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HTML, PHP or htaccess: Redirect or Refresh after delay

January 2, 2011 -- Willynux
Last modified on July 2014
Duration: 5 minutes or less

Redirecting and refreshing are almost the same thing, actually, refreshing is just a redirection to the same page (loading it once again). When you do such redirections you can also inform about what it is about: is is permanent? is it temporary? is there just nothing to worry about? These extra information is very important for SEO purposes. They can explain to search engines why this redirection is happening and what action should be taken. So, before doing the redirections, let's talk a little bit about HTML status codes.

Redirection types:
The HTML status codes that start with 3xx inform that a redirection is taking place. The most important one is the 301, the page moved permanently to another URL, meaning that search engines will update their links to the new URL and transfer all information from the previous URL to the new one. The second most important is the 302 meaning that the page moved temporarily, the new page was found and no other action is necessary. On a 301 redirect Google will transfer the PageRank of the page to the redirected page, I imagine other search engines do something similar. This is nice when you change the address of your site for example. Now let's do our redirections.

Different techniques to redirect:
There are many techniques to redirect, we will see here three different ones: the old school way with an HTML meta tag, the server way through a PHP script and the Webmaster way with the .htaccess file. Let's take a look at them.

Redirecting with HTML meta tag (legacy)

Insert this tag into the header of your HTML page between <head> and </head>.

<meta content="5;url=http://www.example.com" http-equiv="Refresh" />

The number after "content" is the number of seconds before the page is redirected towards the address on "url". If the "content" is set to 0, Google will consider it is a 301 redirect, otherwise it will be 302. If the URL points to the same page then it will refresh it's content. This is a good way to refresh your content because you have control over the delay during which a page will be displayed to the user.

Redirecting with PHP

Put this script at the beginning of the page, it might as well be the only thing on the page because the redirection will be processed directly by the server and the page will not be shown to the user.

<?php
header('HTTP/1.1 301 Moved Permanently'); //optional
header('Location: http://www.example.com');
exit();
?>

PHP does not offer a way to have a delay (since the redirection happens on the server) so you should never use this to refresh the page. If this script points to the same page it will create an infinite loop.

Redirecting with .htaccess

Place this code in the .htaccess file and put the file in the root folder of your site. You can chose to put the status code or omit it for a 302 redirection.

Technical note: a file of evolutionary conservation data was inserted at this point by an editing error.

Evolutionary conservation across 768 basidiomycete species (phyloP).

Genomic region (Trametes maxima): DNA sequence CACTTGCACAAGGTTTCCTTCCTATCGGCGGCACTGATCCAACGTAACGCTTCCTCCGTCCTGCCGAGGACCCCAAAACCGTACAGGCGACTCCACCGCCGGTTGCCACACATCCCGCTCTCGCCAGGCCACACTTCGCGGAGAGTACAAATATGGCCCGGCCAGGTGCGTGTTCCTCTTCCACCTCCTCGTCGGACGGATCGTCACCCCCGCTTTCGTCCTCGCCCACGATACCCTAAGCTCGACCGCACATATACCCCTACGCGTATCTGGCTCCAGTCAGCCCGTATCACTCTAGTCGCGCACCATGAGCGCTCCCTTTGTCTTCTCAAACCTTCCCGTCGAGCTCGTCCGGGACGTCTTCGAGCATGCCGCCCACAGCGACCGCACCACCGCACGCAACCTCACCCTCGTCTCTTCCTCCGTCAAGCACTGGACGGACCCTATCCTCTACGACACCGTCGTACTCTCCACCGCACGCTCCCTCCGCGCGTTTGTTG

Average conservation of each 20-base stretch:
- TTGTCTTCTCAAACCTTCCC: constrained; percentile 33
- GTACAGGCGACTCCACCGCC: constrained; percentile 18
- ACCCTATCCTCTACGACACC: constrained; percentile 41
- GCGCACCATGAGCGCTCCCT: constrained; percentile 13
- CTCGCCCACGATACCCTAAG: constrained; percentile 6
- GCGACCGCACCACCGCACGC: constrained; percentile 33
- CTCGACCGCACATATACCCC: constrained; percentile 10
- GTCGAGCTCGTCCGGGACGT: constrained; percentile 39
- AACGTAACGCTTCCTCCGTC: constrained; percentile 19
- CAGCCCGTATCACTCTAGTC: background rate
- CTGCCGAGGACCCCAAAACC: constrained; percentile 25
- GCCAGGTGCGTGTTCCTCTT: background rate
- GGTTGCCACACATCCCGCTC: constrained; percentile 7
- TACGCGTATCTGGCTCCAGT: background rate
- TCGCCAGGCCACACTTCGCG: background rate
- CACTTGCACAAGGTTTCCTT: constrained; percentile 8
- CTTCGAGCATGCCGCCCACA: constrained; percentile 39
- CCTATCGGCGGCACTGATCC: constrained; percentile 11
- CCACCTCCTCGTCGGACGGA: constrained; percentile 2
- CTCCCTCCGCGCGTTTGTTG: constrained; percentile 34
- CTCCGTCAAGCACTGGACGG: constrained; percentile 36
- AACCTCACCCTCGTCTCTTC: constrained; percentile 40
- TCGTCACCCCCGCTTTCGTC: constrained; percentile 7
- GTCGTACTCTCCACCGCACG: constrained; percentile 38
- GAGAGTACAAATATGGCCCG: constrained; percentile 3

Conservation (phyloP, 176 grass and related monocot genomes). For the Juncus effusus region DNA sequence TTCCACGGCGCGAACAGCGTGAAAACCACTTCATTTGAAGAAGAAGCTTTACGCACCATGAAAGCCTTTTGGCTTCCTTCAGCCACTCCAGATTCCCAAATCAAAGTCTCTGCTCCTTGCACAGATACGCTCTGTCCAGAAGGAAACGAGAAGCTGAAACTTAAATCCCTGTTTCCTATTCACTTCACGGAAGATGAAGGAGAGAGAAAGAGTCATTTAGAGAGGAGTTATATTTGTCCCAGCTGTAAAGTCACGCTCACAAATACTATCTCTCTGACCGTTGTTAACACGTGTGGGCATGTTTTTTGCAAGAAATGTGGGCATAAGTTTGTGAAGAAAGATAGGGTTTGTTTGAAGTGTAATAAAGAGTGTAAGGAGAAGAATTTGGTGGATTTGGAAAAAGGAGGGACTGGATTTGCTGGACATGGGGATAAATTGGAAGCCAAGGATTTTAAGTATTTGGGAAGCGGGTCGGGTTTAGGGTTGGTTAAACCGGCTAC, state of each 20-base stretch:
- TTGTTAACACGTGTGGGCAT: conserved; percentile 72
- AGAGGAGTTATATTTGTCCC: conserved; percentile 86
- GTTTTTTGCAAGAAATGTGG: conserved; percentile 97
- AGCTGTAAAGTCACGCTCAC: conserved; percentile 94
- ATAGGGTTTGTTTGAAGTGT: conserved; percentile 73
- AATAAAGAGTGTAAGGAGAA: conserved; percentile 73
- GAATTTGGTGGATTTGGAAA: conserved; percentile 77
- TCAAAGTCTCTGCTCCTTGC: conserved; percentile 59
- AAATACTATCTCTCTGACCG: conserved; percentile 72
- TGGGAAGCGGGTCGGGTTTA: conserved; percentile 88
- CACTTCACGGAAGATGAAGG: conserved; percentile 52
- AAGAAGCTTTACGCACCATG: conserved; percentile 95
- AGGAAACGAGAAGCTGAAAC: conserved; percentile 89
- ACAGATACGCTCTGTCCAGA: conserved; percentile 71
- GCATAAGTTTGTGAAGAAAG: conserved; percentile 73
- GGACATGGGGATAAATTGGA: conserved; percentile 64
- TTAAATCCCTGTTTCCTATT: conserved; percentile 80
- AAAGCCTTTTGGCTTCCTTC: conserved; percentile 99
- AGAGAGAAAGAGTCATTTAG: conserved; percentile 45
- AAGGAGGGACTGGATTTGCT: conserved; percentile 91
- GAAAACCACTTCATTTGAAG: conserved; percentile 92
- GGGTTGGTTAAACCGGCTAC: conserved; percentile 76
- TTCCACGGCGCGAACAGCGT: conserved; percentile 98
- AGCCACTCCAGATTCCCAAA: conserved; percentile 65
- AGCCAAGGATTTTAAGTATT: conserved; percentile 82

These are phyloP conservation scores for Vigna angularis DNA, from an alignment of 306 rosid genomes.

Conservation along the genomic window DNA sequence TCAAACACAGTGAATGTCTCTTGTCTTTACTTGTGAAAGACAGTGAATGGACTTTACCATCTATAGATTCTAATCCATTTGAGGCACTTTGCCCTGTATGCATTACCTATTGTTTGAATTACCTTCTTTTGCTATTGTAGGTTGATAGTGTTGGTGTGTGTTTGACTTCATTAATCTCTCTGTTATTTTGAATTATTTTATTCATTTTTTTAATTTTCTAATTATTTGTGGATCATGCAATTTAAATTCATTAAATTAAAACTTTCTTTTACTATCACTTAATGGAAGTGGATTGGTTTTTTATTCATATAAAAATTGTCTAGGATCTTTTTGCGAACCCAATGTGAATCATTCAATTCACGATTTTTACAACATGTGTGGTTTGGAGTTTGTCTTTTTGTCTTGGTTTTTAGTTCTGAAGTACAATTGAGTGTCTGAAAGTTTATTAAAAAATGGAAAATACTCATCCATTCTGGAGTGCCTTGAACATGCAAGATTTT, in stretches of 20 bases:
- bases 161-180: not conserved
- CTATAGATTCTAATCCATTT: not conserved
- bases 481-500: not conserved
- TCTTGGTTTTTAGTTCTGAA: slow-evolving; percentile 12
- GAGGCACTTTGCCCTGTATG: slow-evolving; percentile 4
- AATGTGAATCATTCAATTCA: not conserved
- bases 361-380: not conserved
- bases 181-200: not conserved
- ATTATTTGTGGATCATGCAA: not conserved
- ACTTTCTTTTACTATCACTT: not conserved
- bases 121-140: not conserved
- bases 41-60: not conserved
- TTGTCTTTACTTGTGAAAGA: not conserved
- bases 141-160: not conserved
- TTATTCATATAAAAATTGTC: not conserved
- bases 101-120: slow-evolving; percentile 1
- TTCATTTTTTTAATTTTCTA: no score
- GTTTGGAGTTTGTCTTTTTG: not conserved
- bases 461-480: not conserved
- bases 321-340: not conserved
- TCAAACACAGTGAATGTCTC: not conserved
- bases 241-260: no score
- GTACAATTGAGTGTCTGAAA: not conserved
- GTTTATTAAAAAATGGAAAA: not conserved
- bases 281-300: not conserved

Redirect 301 /old-page.html http://www.example.com/new-page.php

You can also redirect entire folders with just one line.

Redirect 301 /old-folder/ http://www.example.com/new-folder/

Or entire sites.

Redirect 301 / http://www.new-site.com/

If you need a little bit more control over your redirection, you can take advantage of regular expressions and write something like this:

Options +FollowSymLinks
RewriteEngine on
RewriteCond %{HTTP_HOST} ^www.old-site.com$ [NC]
RewriteRule ^.*$ http://new-site.net/$1 [R=301,L]

The "RewriteCond" is the condition for a URL rewrite. A redirection will only take place if the condition is met. The [NC] means "No Case", not case sensitive. Right before the URL you can choose which URL should be redirected:

"^" = "request for site starting with..."

"!^"= "request is not for site starting with..."

The "RewriteRule" tells how the new address will be built. The ending "$1" is to be used if your new site has exactly the same structure as your old one. In this case the URL www.old-site.com/page1.html will redirect to www.new-site.net/page1.html. If you want people to be redirected to the front page of the new site no matter what page they ask from the old site then just omit the "$1".

At the very end [R=301, L] means that it is a 301 redirection and that this is the Last command (no other rule will be considered for this condition).

This is the usual method to redirect from http://www.url.tld to http://url.tld (or the other way around). Tweak the code to say "if my site is not url.tld$ then redirect to url.tld$1" if you see what I mean.

Well, that's it! You probably already know what is the technique and the status code you need but just to recapitulate:

301 = permanent redirection that will update search engine links and transfer your Google PageRank.
302 = undefined, temporary redirection, the page is considered to be found.

HTML meta tag = let you set a delay.
PHP script = redirection made on the server.
htaccess = redirection of folders and entire sites possible, using conditions and regular expressions.

Thank you for reading this tutorial!

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